The second round of the Intercontinental Le Mans Cup (ILMC) starts on Sunday at 14:05 hrs and lasts a maximum of six hours. Eurosport 2 will broadcast live from 14:00 hrs to 17:30 hrs (local time) from Spa-Francorchamps, Eurosport will cover the final phase from 17:30 hrs to 20:00 hrs.
Quotes after qualifying
Dr. Wolfgang Ullrich (Head of Audi Motorsport): “This is a nice reward for the work done over the past few months and a great beginning for our new Audi R18 TDI. Unfortunately, we couldn’t see the level of our rivals’ potential because qualifying was stopped early due to an accident. The result provides good motivation to the squad. It’s not that important at a 1000-kilometer race but it’s a nice omen.”
Timo Bernhard (Audi R18 TDI #1): “I’m incredibly happy about the result, particularly for the team. We did carry quite a big burden because every new car at Audi has immediately been successful. I think we’ve squeezed out the maximum today. That I had the good fortune of clinching the first pole position in the Audi R18 TDI fills me with pride.”
Romain Dumas (Audi R18 TDI #1): “This was a great qualifying result: positions one, two and three for Audi! Naturally, I’m particularly happy that number ‘1’ is on pole. We’ve been showing a good performance throughout the weekend. At a six-hour race the position you start from is not so important. But it’s always better to be in front. The race will be very long. We’ve got to continue to work the way we have so far.”
Mike Rockenfeller (Audi R18 TDI #1): “The timing in qualifying was perfect. Timo (Bernhard) nailed it down on the lap and also had that bit of necessary luck with traffic. We’re happy. But of course we all know that this was just qualifying. Tomorrow will be the day that counts. Still, it’s always nice to be on pole. And I believe we’ve got a good car.”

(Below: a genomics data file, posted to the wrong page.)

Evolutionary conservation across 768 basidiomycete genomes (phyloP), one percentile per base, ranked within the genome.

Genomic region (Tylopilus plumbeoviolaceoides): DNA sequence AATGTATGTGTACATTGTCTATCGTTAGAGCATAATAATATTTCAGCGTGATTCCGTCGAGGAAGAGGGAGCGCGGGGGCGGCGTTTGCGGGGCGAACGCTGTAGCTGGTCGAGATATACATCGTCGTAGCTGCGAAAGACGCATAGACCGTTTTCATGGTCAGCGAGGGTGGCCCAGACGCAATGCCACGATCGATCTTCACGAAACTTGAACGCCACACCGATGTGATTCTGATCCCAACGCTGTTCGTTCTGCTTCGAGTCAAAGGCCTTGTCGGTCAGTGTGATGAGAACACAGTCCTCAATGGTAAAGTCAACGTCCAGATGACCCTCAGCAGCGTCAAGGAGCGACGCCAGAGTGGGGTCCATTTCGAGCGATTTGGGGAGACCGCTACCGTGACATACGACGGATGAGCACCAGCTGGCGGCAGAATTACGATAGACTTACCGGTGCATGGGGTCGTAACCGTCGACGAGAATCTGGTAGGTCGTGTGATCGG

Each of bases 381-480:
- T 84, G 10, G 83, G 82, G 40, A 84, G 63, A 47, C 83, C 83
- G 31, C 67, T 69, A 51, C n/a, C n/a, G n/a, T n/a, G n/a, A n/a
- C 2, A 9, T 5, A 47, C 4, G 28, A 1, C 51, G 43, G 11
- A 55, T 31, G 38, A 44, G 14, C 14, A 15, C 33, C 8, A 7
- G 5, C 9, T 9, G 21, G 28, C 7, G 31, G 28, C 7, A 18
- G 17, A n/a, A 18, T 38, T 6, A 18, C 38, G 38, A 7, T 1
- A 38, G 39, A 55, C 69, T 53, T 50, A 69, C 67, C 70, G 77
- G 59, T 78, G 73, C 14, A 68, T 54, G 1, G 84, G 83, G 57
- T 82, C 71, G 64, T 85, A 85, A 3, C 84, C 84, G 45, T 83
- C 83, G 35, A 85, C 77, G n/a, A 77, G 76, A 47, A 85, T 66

Marcel Fässler (Audi R18 TDI #2): “I’m very pleased with the way things have been going the past two days. Actually, an Audi has always been at the top of the list. Coming out of qualifying with one, two, three is fantastic of course. I’m very happy, also for the team. We’ve got a competitive car. The grid positions confirm that. I’m excited about the race tomorrow.”
André Lotterer (Audi R18 TDI #2): “A superb result for the entire squad: Audi one, two, three – perfect! We did a fantastic job, the car works very well. Personally, I’d have linked clinching pole myself. Unfortunately I hit traffic on both of my trials in the last turn. That’s why I’m afraid it didn’t work out. But the potential was there, and that’s the most important part about it. Tomorrow is an important day to prepare ourselves for Le Mans – and to hopefully win the race as well.”
Benoît Tréluyer (Audi R18 TDI #2): “At the moment things are looking great for us. We’re on the top three grid positions and have a car that’s good to drive. The prospects for the race are good too.”